The Charlotte.Virus was contained.
But can we deal with the Jean Virus?
In October 2016, some political party members and their surrogates smiled like a bride at a wedding ceremony. You want to know why?
I'll soon get into that.
But there's reason why one must strike while the iron is hot. Of course, the wise couldn't be wrong, because you cannot proficiently deal with it, if it cools down. In other words, it's better to de-escalate issues or situations at their nascent stage rather than allow them to be blown out. I simply put it this way-- caution adhered to saves one, a security at the bank.
Can we deal with the Jean Virus?
Former President Jerry Rawlings believes caution is the way to go. He's therefore asked the Electoral Commission (EC) and all other stakeholders involved with the processes leading to the 2020 polls to take extra caution.
"There is so much mistrust that if we do not find a way of dealing with some of these issues, they'll remain and sour the atmosphere during the election period. It'll keep us very close to an ignition point which will be very unnecessary," says.
Mr. Rawlings continues:
"This coming election is going to be a truly serious thing and nobody must take the process for granted or think they can get away with making the wrong moves.”
And I think the ringtone is loud and clear.
So let's talk about caution while we're politicking. Let's preach it everywhere we go, because we've one Ghana-- a place we all call home.
Charles de Gaulle, a former French President said this and I quote: "Once upon a time there was an old country wrapped in habit and caution. We have to transform our old France into a new country and marry it to its time."
Not too long ago, in October 2016, ahead of the December General Elections there was a near outbreak of 'Charlotte virus'. I named it so because the EC chair at the time was Mrs Charlotte Osei.
The contagious virus had attacked 12 presidential candidates that were then bidding to serve at then Flagstaff House.
Dr. Paa Kwesi Nduom (PPP) Dr. Edward Mahama (PNC), and frm. First Lady Konadu Agyeman-Rawlings among others were disqualified for some electoral errors.
In the wake of that political shock wave some political party members mocked the disqualified candidates and they even wished it happened to their arch rival. Some aggrieved persons or group of people also threatened mayhem. While others ran to the courts.I think Dr. Nduom went to court to seek redress.
But the truth is the EC was right. The commission was following the electoral rules.
The Jean Virus
Today, another virus has popped up like commercial ads. It seems the EC has lot of viruses that only rear their heads during electioneering periods.Already, the Jean Virus is causing runny nose, popping eyes and ruffling feathers. Its plan to have a new voter register is already creating unnecessary tension and controversy.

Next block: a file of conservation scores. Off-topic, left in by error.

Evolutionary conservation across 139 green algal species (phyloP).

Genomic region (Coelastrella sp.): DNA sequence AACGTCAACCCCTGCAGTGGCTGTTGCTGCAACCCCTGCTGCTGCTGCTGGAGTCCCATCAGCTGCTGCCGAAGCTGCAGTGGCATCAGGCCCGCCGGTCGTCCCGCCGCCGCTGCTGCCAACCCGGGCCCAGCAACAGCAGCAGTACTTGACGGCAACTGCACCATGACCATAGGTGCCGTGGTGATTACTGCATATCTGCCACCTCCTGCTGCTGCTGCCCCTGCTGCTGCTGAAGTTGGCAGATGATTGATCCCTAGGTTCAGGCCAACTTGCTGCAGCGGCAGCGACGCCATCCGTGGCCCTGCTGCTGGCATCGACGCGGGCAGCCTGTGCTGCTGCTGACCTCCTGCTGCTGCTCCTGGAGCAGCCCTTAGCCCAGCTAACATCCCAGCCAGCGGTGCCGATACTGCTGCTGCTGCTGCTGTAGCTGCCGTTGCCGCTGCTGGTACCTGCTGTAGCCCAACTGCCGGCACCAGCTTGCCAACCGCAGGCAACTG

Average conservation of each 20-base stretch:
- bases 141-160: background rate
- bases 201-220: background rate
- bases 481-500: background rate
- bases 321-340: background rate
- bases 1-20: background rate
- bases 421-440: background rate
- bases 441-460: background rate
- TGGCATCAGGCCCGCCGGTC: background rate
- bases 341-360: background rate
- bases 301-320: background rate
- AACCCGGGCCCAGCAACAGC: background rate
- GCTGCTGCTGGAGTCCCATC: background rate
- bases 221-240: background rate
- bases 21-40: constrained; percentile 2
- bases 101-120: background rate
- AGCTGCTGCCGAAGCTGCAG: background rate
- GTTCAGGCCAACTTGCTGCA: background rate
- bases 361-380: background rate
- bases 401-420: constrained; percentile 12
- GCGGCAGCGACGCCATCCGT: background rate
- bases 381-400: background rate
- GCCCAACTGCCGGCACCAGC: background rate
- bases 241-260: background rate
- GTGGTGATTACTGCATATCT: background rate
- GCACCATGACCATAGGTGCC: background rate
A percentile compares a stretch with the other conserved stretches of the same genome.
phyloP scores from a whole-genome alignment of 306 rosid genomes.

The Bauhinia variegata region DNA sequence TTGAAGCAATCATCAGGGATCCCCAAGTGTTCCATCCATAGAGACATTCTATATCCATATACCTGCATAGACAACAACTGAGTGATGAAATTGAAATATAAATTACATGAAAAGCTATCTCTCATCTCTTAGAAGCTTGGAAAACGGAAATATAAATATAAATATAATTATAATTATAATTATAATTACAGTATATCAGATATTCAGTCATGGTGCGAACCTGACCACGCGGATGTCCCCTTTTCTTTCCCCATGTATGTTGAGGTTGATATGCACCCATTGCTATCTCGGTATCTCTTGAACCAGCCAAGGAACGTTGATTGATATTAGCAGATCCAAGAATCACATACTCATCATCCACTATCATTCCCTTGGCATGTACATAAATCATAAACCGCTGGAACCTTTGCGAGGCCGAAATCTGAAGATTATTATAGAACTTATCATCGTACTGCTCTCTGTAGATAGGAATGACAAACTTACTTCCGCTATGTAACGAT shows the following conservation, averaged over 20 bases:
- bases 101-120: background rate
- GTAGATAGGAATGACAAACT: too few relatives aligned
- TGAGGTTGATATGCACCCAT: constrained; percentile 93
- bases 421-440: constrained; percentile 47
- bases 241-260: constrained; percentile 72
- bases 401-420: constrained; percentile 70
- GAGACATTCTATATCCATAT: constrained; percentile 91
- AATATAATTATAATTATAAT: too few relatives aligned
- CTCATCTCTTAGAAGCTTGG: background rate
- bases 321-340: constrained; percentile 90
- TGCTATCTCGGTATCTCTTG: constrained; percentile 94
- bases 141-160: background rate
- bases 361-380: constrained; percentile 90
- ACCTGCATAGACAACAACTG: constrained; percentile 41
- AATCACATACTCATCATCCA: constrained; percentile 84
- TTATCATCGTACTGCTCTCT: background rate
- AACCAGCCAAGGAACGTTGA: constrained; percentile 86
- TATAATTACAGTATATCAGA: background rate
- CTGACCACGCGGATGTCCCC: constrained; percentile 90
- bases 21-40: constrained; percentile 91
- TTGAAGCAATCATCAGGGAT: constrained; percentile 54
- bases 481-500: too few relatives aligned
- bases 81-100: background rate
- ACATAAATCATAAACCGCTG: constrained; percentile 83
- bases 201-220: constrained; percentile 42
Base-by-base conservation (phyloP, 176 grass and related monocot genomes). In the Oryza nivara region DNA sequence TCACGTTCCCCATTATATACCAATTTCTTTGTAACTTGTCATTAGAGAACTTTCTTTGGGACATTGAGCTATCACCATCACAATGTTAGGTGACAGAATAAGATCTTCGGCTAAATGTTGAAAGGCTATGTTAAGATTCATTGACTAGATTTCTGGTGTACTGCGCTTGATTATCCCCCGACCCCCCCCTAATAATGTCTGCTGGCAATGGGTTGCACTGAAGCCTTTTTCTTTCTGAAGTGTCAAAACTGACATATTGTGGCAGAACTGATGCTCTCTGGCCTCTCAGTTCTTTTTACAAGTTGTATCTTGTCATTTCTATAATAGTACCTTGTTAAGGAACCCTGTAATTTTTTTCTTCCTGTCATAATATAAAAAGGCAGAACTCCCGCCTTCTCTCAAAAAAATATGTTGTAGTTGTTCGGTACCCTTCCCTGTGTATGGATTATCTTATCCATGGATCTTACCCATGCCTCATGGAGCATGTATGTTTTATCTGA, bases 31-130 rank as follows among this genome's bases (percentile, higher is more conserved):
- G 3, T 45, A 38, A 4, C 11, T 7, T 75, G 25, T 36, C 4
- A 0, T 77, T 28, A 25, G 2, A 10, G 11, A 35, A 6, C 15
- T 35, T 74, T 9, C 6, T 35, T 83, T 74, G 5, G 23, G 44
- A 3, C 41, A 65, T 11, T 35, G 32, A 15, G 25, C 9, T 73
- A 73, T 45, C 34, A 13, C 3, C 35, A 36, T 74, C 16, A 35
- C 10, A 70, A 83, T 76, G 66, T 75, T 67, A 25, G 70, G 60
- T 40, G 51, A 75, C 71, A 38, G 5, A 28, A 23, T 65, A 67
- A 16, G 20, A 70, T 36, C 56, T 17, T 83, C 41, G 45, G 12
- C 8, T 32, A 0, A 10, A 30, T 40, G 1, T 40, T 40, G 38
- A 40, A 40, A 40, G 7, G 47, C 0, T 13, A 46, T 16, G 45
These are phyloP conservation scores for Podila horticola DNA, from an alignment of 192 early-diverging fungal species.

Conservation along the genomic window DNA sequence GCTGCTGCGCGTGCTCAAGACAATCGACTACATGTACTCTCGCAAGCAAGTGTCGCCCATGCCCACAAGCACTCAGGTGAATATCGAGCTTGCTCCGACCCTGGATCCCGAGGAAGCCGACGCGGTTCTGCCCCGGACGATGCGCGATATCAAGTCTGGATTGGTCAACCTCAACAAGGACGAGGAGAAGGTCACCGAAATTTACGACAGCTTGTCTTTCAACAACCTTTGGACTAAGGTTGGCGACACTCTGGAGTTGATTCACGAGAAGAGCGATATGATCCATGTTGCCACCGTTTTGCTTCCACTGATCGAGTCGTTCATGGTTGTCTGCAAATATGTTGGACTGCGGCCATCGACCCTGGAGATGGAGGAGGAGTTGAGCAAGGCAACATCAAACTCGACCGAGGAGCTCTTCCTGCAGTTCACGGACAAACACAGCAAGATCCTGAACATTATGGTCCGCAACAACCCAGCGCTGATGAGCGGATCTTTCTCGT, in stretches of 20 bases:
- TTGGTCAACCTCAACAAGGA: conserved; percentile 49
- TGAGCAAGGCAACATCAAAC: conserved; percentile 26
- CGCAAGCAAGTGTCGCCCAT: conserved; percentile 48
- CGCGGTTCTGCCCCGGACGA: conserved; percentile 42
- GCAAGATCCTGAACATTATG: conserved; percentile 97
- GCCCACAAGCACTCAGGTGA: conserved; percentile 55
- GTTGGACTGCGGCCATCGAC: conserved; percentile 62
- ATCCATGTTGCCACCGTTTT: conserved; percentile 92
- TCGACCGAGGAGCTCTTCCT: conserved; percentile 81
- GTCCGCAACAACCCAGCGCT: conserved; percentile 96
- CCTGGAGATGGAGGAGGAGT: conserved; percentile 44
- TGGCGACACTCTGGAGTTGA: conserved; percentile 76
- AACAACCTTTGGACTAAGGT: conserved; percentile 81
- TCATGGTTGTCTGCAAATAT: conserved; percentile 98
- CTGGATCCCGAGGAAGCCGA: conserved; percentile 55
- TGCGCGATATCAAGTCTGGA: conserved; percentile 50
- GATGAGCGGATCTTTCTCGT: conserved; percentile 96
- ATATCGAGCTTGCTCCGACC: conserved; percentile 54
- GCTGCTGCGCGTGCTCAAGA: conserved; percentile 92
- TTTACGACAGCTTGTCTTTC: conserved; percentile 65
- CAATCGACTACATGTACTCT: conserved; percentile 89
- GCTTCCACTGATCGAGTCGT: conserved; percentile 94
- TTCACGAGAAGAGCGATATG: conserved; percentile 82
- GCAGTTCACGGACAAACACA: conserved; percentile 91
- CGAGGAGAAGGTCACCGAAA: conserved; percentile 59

Is the chair's decision right?
Well, in the eyes of her supporters the answer is yes. Her critics think otherwise. Hence the recent demonstrations and petitions flying everywhere. And I strongly believe the need for a healthy dialogue can't be overstated.
And utmost caution must be taken.
So, for those of you who have an obsession with inciting violence, creating commotion, stoking fire and running your mouths like nika-nika. I kindly urge you to exercise restraint.
Do not throw caution in the wind.
To the EC, I say open up to diffuse the mistrust issue. Be transparent to win confidence and credibility. And I think President Rawlings articulated it better:
"Any wrong move will have dire consequences considering the fact that the election is a major one and all parties involved have high interests and stake in it."
Mr. Rawlings who was responding to a petition by the Inter-Party Resistance against the New Voters Register (IPRAN) among other things noted how much distrust has been created among political parties currently, because of recent happenings involving the voters' register.
“The steps being taken must be transparent so no one has any doubts about the integrity of the process. Whoever wants to win will necessarily have to win by free and fair means,” he stated.
Lately, things haven't gone smoothly at all for the electoral body, since it expressed its intention to compile a new voter register.
It's faced stiff opposition mainly from the opposition NDC and other parties.
So far, about six (6) political parties, including the opposition NDC as well as some Civil Society Organisations, have openly expressed their reservations about the need for the register, whilst thirteen other parties have affirmed their support for the exercise.
There's supposed to be a stakeholder engagement meeting for today Thursday 30 January 2020. But even before that meet up the Commission has gone ahead to set Saturday, April 18 to begin the ‘non-consensual’ exercise and it's expected to be completed on the 30th of May this year.
How does that sit with her critics?
By Gordon Offin-Amaniampong